Learn more about the founder and managing editor of Reynolds’s News and Miscellany, Dr Stephen Basdeo.
Whilst he was dying in May 1885, Paris was but the first mourner for all France; and the magnificent funeral pageant which conducted the pauper’s coffin, antithetically enshrining the remains considered worthy of the highest possible reverence and honours from the Champs Elysées to the Panthéon, was the more memorable from all that was foremost in French art and letters having marched in the train, and laid a leaf or flower in the tomb of the protégé Chateaubriand, the brother-in-arms of Dumas, the inspirer of Mars, Dorval, Lemaitre, Rachel, and Bernhardt, and, above all, the Nemesis of the Third Empire.
Professor Rohan McWilliam gives his own account of how he was introduced to the life and work of George W M Reynolds
It was in the early evening of 26 January 1804 (5 Pluviôse in the Year XII of the French Republic) that several eminent people from French high society were gathered at number 160 Rue Neuve de Luxembourg. Among them was Jean Baptise-François Legros, the Auditor of the Public Treasury. The French military commander Eugène Rose de Beauharnais, who was adopted son of First Consul of the French Republic, Napoleon Bonaparte, was there as well. Also in attendance was Beauharnais’s mother and Napoleon’s wife Josephine Bonaparte—later in this same year, 1804, Napoleon would crown himself Emperor of the French and Josephine would be granted the title of empress. These luminaries of French political and military life were gathered to witness the birth of a child: a novelist who went on to achieve astounding heights of fame in the French literary world–Eugene Sue.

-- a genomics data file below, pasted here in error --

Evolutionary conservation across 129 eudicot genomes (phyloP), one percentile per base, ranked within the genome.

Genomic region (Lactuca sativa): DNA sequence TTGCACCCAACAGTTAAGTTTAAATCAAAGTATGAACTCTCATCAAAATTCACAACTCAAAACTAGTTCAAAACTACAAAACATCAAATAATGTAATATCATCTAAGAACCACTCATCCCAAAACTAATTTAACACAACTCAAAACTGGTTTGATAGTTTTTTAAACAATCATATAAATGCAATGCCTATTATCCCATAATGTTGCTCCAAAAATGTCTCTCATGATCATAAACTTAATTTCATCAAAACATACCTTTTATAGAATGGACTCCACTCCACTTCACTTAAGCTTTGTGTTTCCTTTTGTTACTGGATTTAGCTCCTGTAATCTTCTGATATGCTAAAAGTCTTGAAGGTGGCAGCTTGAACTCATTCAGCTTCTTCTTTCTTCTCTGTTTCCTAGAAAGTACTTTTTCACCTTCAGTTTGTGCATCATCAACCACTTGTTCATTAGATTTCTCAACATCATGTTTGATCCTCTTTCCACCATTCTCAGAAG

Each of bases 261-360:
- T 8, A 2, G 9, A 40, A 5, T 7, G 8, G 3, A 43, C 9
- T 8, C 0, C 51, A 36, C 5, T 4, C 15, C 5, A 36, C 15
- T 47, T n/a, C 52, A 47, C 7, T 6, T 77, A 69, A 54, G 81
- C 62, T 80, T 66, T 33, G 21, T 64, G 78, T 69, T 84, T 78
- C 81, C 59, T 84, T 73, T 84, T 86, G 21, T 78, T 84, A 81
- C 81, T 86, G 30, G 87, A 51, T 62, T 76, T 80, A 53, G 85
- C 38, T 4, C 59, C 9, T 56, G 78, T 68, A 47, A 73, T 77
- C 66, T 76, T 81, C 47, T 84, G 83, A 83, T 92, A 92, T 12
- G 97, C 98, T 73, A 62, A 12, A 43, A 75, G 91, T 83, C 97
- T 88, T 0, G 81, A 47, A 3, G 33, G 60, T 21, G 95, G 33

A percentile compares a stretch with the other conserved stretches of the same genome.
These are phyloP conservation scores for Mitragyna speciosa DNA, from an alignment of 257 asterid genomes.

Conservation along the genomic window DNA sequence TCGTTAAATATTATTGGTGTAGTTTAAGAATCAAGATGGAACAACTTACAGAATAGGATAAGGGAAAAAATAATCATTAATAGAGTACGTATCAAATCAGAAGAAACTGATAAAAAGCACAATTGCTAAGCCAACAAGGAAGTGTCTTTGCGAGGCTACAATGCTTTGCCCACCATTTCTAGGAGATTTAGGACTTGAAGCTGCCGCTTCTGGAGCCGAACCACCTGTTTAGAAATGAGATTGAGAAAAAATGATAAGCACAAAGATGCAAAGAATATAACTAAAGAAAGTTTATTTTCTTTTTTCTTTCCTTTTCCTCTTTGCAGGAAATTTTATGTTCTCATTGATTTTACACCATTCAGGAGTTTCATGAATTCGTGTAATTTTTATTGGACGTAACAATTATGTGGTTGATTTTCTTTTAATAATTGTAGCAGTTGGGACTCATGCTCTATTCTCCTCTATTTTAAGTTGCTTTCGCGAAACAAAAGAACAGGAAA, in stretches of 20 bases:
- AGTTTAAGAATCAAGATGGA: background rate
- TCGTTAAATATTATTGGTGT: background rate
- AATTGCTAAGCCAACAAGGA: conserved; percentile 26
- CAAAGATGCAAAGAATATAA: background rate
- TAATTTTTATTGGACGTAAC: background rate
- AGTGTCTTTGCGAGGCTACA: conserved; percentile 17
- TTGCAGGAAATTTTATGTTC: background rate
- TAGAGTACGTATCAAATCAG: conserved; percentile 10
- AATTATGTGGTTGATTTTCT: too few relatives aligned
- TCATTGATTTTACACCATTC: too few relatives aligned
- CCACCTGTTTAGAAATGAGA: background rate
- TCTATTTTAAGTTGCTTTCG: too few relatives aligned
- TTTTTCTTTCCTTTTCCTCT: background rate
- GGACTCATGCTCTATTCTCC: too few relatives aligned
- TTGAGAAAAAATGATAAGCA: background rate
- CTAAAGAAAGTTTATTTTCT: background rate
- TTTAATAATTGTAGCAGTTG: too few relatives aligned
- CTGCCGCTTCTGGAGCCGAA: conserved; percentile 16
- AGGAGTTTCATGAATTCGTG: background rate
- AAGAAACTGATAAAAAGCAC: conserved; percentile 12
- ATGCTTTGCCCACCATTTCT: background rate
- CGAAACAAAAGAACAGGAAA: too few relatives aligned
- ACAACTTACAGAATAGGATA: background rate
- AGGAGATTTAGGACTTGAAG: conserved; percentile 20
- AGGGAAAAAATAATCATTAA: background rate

A thin shawl was drawn over her shoulders; her dress was ragged and worn, her face deathly pale…In her pocket was found the remnant of the crust, and a copy of verses printed on red paper.
“My father would smash everythin’ he could reach and knocked my mother round awful so I ran away.”